“Nobody wants Rutgers to be home to the next tragedy like the ones our community faced at the Tree of Life massacre in Pittsburgh, the shooting in Poway, or the hostage-taking in the Colleyville synagogue in Texas,” she said. “We need your help to keep us out of the headlines.”
With assistance from the Nonprofit Security Grant Program, Rutgers Hillel installed bollards in front of their building to stop vehicle ramming attacks and installed new fencing at the back of the facility to help stop intruders. “We don’t want our institutions and facilities to be ringed with security devices but, sadly, they have to be,” Reed said.
American Jewish Committee U.S. Director for Combating Antisemitism Holly Huffnagle told lawmakers that while “New Jersey is not alone” as antisemitic incidents rise across the country, the state is “facing a growing threat of antisemitism and extremism.”
“In the past year alone, in New Jersey, the Katz JCC reported a bomb threat in Cherry Hill, NJ in March; in April, a Nazi swastika was graffitied outside of a cemetery in Haddonfield, eggs were thrown and Jewish students were harassed following a proPalestine rally at Rutgers University, and an Orthodox Jewish man was stabbed by a man making antisemitic remarks; in July, a Nazi swastika and ‘Kill Jews’ graffiti were discovered on a Lakewood walking path; the far-right, white supremacist Goyim Defense League distributed antisemitic flyers in Lindenwold and Brigantine in August; and, just a few days ago, in September, eggs were again thrown at the Jewish fraternity at Rutgers University during Jewish New Year,” she said. “There has been a 25 percent increase in antisemitic incidents in the state in 2021, and it is on track to increase again in 2022.”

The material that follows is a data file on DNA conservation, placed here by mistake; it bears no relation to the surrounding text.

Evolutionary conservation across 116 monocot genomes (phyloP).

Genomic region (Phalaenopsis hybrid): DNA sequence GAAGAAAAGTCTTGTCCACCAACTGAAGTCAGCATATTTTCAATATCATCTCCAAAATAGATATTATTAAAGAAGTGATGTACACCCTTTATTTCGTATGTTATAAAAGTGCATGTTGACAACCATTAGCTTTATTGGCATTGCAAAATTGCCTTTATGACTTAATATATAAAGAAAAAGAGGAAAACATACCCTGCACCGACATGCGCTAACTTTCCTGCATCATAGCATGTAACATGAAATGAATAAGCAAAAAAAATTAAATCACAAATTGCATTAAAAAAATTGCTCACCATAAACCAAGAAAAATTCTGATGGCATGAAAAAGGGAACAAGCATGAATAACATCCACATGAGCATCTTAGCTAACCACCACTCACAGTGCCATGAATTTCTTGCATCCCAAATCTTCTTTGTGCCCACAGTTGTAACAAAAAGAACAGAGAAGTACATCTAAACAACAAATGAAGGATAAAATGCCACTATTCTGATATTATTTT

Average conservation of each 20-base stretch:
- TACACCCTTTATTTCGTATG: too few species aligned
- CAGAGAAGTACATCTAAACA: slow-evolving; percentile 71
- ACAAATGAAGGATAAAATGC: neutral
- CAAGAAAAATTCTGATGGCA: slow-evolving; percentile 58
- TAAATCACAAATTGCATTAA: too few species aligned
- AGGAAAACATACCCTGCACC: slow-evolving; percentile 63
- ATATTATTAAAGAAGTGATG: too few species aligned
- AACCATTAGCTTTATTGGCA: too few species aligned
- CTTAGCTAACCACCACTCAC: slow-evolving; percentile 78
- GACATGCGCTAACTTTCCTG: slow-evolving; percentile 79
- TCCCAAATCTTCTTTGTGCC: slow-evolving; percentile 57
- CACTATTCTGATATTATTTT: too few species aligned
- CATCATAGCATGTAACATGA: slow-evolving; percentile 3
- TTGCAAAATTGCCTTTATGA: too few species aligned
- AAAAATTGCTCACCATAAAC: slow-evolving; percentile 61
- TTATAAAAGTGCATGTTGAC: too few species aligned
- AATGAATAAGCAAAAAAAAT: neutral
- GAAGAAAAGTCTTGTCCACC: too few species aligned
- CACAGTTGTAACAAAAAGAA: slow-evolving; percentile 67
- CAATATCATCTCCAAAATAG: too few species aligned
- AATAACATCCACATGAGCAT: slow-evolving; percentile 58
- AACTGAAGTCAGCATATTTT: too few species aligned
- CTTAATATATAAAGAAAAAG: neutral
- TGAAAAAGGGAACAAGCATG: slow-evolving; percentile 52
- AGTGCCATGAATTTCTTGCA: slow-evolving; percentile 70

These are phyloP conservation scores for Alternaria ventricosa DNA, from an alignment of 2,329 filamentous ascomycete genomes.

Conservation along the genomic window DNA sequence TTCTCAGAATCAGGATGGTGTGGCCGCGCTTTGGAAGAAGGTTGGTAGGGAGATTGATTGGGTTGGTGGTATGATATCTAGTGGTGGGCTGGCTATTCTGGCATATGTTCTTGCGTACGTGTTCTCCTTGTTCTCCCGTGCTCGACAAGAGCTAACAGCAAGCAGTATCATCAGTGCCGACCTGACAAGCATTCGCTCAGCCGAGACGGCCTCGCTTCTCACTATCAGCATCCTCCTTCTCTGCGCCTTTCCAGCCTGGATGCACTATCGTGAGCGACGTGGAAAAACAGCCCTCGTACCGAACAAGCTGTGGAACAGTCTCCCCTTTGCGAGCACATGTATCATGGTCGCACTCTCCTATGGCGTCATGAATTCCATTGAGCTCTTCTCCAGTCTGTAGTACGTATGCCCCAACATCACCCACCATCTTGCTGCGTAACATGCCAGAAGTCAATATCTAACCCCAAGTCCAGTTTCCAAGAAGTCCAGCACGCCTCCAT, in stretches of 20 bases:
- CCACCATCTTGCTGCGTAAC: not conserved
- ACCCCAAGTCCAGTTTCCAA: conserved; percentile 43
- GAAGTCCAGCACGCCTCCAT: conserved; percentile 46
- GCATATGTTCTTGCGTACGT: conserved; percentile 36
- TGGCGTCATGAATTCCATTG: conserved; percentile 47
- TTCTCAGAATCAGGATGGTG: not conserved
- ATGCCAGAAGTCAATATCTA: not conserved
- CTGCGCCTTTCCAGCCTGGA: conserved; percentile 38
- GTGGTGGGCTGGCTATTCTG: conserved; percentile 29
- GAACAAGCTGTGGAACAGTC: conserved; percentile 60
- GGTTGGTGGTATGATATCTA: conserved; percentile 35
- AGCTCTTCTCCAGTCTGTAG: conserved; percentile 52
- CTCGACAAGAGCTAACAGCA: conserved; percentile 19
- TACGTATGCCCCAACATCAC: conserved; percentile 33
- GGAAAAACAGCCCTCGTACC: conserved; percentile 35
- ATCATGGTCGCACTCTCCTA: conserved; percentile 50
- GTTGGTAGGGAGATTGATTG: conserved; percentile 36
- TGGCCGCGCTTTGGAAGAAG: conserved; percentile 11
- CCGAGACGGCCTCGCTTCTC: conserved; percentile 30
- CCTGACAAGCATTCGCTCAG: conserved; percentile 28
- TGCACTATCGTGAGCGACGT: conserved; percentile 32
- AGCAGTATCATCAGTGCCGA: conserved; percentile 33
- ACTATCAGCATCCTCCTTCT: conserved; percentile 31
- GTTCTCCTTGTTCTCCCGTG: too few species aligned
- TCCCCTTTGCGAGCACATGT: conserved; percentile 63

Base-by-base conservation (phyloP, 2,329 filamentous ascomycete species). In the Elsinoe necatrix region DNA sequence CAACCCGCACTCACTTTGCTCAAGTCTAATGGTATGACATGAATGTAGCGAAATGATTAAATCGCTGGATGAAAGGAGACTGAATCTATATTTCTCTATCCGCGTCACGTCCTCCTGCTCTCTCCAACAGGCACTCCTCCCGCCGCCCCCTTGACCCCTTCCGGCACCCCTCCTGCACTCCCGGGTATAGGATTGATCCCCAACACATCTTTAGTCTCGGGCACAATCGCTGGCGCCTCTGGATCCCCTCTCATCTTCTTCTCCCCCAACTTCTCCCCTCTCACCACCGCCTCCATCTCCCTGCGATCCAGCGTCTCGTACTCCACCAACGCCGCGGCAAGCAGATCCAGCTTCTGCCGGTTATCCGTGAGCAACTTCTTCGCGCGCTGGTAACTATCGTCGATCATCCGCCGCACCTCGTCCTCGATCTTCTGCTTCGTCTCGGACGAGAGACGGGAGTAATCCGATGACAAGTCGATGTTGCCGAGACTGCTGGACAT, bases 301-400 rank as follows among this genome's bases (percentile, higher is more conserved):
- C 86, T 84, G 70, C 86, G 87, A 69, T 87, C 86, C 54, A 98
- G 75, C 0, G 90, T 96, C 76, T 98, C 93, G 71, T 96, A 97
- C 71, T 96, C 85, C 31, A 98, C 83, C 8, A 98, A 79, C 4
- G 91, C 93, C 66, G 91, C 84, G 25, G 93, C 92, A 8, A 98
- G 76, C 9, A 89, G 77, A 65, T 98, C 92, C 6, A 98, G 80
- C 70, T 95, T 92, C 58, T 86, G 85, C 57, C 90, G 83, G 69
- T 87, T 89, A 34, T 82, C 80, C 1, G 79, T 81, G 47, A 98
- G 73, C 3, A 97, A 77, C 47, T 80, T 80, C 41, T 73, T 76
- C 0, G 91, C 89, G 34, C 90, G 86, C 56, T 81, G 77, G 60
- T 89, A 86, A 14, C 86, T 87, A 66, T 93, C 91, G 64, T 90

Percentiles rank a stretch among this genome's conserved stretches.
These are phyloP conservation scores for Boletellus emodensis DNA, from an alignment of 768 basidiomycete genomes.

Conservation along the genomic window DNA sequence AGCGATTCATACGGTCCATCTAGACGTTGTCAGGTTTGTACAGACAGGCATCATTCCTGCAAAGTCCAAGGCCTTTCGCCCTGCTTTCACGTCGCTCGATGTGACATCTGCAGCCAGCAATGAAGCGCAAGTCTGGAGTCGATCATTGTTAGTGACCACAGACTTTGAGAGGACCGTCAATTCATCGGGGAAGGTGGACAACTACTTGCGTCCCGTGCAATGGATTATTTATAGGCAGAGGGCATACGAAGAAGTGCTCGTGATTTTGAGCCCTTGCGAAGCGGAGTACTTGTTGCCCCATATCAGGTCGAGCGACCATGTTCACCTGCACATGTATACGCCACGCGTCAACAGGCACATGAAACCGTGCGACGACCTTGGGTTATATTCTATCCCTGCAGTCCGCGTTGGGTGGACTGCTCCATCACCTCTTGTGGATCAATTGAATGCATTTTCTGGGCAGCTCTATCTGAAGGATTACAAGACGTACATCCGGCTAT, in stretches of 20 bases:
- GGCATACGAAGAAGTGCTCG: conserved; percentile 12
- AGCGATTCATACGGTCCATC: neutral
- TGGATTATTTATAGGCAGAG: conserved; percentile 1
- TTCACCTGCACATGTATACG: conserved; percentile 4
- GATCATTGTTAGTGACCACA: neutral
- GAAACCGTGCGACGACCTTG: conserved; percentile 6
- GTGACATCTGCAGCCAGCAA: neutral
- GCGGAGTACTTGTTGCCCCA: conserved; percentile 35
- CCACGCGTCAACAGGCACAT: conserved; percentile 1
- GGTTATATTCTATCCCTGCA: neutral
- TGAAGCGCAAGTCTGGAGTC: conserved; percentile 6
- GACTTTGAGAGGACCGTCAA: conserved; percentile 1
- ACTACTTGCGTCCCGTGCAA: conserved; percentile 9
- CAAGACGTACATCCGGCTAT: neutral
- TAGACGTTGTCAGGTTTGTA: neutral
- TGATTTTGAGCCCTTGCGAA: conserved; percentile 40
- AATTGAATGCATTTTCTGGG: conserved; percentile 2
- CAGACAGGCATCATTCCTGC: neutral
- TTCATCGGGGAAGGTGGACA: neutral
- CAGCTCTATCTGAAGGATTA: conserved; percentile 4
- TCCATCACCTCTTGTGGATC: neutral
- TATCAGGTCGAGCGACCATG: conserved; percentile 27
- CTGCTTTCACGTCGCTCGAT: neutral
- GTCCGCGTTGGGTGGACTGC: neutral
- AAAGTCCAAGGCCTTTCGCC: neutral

Huffnagle said that while “no reason justifies antisemitism,” there are “several factors happening concurrently contributing to the current rise” including rising economic uncertainty, waning confidence in government and in democracy with “antisemitism on full display in anti-government movements,” “deepening polarization over the Israeli-Palestinian conflict” especially seen on college campuses, “the fading legacy of the Holocaust, combined with Holocaust denial and distortion” including 13 percent of 18- to 39-year-olds in New Jersey believing that Jews caused the Holocaust, the increased spread of propaganda and disinformation online, and “an increased emphasis on race and national identity.”